December 6, 2007

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Raine Maida, The Hunters Lullaby
Kingnoise/Nettwerk Records, Nov. 13
The single nicest surprise so far this music-product off-season is, perplexingly enough, Canadian. Maida, the singer for Our Lady Peace, watched his band run the table at Canadian awards shows and rack up sales everywhere but here in the U.S., where their biggest exposure came via the song “Whatever,” which, as luck would have it, crazy-murdering steroid-gulper Chris Benoit adopted as his WWE intro song. The band progressively toned down their hard rock, story of everybody’s life, but that didn’t play in Peoria either, so here he’s gone solo to see what American lovin’s in store by edging a little toward the hip-hop side.

That’s not to say he’s decked out in grills nowadays, but the menacing piano loop in album roll-out track “Careful What You Wish For” does forebode gat-fire and hard pipe-hittin’ hood tales. It never deteriorates into in-your-face honky rap, though; Maida mixes a few unobtrusive, natural rhyme-flows up with his Sinex-blasted nu-metal croak, sounding nervous but musically aware. “Yellow Brick Road” is a drop-dead post-Beck hit that seems to have simply slipped out of him; great chorus and enough hip-hop to inspire bursts of table-drumming in the sports bars down here in Bushworld, one would think. Just in case, though, “China Doll” tables a little French-café alt-folk for the home crowd.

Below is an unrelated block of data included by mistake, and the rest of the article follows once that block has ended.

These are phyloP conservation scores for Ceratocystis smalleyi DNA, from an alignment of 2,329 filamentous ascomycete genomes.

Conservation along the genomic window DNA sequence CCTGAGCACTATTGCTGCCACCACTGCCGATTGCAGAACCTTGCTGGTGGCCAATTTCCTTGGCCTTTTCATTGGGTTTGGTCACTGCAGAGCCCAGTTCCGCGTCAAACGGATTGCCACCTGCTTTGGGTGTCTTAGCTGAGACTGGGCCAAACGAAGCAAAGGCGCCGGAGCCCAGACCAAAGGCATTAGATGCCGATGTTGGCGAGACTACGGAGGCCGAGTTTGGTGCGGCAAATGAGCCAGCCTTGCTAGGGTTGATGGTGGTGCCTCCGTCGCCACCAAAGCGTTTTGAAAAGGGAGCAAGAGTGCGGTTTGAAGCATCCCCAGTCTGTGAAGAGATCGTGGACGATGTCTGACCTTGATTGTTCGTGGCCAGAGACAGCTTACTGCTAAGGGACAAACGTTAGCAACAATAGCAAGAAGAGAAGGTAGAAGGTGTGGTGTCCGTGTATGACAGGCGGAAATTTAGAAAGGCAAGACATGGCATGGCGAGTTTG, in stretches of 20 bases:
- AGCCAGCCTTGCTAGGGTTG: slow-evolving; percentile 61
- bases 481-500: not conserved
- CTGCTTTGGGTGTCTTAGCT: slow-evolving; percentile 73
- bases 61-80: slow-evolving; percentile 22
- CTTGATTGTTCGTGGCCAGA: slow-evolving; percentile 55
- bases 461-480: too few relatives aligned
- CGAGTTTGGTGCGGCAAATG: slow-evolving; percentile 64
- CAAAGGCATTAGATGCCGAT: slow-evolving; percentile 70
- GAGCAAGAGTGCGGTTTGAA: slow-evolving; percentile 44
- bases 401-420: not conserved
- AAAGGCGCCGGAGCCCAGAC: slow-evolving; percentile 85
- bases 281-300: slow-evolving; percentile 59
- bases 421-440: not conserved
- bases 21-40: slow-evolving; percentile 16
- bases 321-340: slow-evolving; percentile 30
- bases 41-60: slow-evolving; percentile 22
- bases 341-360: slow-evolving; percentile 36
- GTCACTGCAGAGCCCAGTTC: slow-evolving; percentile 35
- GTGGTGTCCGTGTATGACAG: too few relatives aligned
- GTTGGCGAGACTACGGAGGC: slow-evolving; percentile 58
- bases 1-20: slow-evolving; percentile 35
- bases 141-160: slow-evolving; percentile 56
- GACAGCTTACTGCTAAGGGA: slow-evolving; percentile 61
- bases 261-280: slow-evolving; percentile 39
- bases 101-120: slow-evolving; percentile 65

In sum, the album’s a grower if given half a chance, familiar but a little dark and cold and unsure of itself, although it really needn’t have been. A — E. W. S.